All posts by Chris Camps

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What does visual search mean for ecommerce in 2017?

Since the early 2010s, visual search has been offering users a novel alternative to keyword-based search results.

But with the sophistication of visual search tools increasing, and tech giants like Google and Microsoft investing heavily in the space, what commercial opportunities does it offer brands today?

Visual search 101

There are two types of visual search. The first compares metadata keywords for similarities (such as when searching an image database like Shutterstock).

The second is known as ‘content-based image retrieval’. This takes the colour, shape and texture of the image and compares it to a database, displaying entries according to similarity.

From a user perspective, this massively simplifies the process of finding products they like the look of. Instead of trying to find the words to describe the object, users can simply take a photo and see relevant results.

Visual search engines: A (very) brief history

The first product to really make use of this technology was ‘Google Goggles’. Released in 2010, it offered some fairly basic image-recognition capabilities. It could register unique objects like books, barcodes, art and landmarks, and provide additional information about them.

It also had the ability to understand and store text in an image – such as a photo of a business card. However, it couldn’t recognize general instances of objects, like trees, animals or items of clothing.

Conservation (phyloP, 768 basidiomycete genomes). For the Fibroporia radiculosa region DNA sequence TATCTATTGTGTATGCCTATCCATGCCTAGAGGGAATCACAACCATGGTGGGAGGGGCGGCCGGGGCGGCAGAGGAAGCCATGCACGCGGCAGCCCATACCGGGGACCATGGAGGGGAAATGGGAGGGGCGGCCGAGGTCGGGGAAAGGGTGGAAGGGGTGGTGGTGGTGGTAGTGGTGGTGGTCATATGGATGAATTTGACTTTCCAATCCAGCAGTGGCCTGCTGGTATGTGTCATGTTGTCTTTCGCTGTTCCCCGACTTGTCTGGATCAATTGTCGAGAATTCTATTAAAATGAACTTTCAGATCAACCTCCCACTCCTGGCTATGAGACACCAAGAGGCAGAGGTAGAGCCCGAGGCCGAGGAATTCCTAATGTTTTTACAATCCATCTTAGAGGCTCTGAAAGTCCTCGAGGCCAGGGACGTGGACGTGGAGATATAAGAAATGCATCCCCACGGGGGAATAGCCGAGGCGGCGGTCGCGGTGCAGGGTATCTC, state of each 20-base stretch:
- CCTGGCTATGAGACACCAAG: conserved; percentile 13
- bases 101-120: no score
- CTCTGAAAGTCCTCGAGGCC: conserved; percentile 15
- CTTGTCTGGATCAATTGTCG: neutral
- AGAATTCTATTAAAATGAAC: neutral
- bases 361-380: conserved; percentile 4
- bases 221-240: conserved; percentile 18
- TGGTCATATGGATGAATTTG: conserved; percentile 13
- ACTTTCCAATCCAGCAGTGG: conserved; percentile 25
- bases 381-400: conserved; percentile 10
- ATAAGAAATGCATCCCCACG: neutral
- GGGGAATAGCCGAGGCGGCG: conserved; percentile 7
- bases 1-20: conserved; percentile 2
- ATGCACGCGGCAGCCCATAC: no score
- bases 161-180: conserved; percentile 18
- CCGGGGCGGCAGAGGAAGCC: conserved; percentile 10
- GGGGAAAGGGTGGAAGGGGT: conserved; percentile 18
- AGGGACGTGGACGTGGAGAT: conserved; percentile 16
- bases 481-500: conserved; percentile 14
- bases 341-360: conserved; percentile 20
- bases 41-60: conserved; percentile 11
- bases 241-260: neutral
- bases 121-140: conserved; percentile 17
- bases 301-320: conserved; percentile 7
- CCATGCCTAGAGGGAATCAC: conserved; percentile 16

CamFind took the next step, offering an app where users could take photos of any object and see additional information alongside shopping results. My tests (featuring our beautiful office plant) yielded impressively accurate related images and web results.

More importantly for brands, it offers advertising based on the content of the image. However, despite the early offering, the app has yet to achieve widespread adoption.

What does visual search mean for ecommerce in 2017?

A Pinterest-ing development

newer player in the visual search arena, image-focused platform Pinterest has what CamFind doesn’t – engaged users. In fact, it reached 150m monthly users in 2016, 70m of which are in the US with a 60:40 split women to men.

So what do people use Pinterest for? Ben Silbermann, its CEO and co-founder, summed it up in a recent blog post:

“As a Pinner once said to me, “Pinterest is for yourself, not your selfies”—I love that. Pinterest is more of a personal tool than a social one. People don’t come to see what their friends are doing. (There are lots of other great places out there for that!) Instead, they come to Pinterest to find ideas to try, figure out which ones they love, and learn a little bit about themselves in the process.”

In other words, Pinterest is designed for discovery. Users are there to look for products and ideas, not to socialize. Which makes it inherently brand-friendly. In fact, 93% of Pinners said they use Pinterest to plan for purchases, and 87% said they’d bought something because of interest. Adverts are therefore less disruptive in this context than platforms like Facebook and Twitter, where users are focused on socializing, not searching.

Pinterest took their search functionality to the next level in February 2017 with an update offering users three new features:

Shop the Look allowed users to pick just one part of an image they were interested in to explore – like a hat or a pair of shoes.